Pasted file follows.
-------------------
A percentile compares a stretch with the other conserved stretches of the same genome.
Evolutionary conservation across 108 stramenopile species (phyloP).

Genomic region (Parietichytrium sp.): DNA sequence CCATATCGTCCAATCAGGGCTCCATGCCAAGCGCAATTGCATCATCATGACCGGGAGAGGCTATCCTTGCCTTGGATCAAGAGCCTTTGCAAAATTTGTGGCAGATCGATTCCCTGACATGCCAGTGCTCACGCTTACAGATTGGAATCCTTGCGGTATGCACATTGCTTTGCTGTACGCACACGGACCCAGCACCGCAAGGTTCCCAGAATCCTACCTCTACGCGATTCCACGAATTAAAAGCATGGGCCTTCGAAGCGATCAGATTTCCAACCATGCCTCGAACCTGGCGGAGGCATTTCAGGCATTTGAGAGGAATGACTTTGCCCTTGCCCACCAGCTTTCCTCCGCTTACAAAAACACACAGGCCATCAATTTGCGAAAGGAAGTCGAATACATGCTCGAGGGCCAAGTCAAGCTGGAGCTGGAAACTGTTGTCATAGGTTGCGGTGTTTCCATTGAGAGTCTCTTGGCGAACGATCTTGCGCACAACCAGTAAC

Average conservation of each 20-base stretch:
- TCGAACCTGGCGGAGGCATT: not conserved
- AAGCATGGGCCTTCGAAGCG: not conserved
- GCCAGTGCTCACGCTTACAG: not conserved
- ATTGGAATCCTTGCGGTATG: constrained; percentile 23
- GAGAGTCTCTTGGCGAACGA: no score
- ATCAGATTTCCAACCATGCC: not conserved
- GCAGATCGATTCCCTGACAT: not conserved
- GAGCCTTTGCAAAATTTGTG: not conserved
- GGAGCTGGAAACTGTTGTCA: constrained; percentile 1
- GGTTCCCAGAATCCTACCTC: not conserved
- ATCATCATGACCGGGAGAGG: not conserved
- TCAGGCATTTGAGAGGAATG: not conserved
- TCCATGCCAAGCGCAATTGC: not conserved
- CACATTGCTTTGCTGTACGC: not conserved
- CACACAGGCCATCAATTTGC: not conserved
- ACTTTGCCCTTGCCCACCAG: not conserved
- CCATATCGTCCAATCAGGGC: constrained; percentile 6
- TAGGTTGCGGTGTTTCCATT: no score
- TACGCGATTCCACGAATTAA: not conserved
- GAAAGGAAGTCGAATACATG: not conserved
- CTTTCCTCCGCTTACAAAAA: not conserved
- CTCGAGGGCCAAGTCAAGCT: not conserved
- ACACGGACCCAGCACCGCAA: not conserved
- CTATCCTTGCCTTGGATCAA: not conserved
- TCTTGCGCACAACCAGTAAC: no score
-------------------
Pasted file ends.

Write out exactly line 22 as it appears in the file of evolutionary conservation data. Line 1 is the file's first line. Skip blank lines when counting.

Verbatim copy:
- TAGGTTGCGGTGTTTCCATT: no score